Artificial intelligence (AI) has become increasingly more advanced in areas like humanoid vocal inflections and even building itself, but the art of drawing has long stymied computers. While Google may have taught its AI to doodle using its SketchRNN program, asking a computer to draw something specific, and more complicated, is a far bigger challenge. But now, researchers at Microsoft have programmed an AI image generator that can create pictures based on text descriptions.
This is an impressive accomplishment, as asking a computer to produce an image is far more challenging than asking it to find an image that matches a certain description on the internet. Microsoft's AI image generator, called Attentional Generative Adversarial Network (AttnGAN), was trained with image and caption pairs with the goal of teaching it which words are associated with which images.
In their paper, the researchers wrote that their AI is able to automatically select the condition at the word level for generating different parts of the image, an unprecedented feat. For example, they inputed "this bird has a green crown black primaries and a white belly," and the computer constructed the associated image with surprising accuracy.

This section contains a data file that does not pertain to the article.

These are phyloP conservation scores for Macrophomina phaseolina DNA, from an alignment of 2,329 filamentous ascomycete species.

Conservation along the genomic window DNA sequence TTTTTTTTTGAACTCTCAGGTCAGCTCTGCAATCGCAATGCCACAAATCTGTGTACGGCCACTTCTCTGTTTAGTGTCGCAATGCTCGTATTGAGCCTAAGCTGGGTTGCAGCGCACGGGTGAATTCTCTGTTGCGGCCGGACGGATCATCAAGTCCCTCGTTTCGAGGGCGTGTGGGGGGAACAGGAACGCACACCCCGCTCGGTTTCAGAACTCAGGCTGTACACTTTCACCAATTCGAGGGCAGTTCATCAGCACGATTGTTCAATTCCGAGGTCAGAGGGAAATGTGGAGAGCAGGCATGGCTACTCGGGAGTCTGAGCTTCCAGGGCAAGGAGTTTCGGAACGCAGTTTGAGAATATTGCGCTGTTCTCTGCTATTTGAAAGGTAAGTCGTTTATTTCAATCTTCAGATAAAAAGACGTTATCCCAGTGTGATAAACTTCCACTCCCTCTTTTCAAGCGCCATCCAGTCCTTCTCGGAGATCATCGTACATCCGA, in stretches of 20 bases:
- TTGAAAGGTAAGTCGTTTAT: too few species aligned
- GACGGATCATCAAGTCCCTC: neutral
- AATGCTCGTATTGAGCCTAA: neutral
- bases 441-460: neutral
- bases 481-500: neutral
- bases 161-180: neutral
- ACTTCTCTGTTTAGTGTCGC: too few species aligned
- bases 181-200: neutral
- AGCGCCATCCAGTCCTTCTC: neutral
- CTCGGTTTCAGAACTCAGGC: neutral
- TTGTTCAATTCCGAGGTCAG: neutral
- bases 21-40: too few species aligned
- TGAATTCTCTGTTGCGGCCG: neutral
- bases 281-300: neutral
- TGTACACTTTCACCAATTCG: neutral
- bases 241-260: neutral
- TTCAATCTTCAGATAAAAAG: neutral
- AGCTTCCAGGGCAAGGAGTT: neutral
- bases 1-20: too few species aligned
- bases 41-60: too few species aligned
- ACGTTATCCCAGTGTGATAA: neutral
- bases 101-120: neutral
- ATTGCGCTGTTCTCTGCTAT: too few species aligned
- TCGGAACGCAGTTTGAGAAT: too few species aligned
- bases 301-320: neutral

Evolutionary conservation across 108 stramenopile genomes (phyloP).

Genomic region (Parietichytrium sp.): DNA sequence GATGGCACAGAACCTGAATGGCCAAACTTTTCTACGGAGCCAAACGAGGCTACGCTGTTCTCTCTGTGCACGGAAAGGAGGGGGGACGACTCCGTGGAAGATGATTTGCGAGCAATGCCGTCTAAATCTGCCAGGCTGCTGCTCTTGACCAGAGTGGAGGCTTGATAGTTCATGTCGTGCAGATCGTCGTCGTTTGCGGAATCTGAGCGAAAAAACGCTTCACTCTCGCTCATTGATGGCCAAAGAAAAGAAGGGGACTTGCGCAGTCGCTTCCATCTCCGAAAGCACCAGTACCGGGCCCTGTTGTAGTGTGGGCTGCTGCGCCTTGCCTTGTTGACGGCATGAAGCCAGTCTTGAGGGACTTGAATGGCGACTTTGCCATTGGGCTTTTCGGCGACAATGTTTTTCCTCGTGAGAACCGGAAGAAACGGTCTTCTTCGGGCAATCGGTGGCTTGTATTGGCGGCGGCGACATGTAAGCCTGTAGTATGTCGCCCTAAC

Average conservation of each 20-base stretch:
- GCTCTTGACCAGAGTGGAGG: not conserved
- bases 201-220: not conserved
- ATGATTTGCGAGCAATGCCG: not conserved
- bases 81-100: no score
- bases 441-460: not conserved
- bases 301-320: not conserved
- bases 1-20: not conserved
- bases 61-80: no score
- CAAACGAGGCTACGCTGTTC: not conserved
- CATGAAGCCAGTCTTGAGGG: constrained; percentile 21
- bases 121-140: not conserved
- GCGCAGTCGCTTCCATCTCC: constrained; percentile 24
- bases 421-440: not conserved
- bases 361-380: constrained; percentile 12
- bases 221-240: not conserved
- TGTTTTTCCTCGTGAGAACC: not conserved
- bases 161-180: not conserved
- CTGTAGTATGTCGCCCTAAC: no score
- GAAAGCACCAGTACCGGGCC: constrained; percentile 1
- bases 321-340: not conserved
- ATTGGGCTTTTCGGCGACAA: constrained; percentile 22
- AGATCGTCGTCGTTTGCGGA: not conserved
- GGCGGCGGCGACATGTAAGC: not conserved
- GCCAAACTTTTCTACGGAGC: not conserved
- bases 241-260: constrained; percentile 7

Principal researcher Xiaodong He said in a Microsoft press release, "If you go to Bing and you search for a bird, you get a bird picture. But here, the pictures are created by the computer, pixel by pixel, from scratch."
This technology is a three-fold improvement from previous image generators, the researchers say, and could improve photographers' image editing process or serve as sketch assistant for artists. In the press release, He said he imagines animated movies generated from a written script could be another application.
It's clear that tech companies like Google and Microsoft will continue to jockey for AI supremacy by pushing the limits of machine learning. But in this case, Microsoft's multicolored bird image seems more impressive than Google's cat doodles.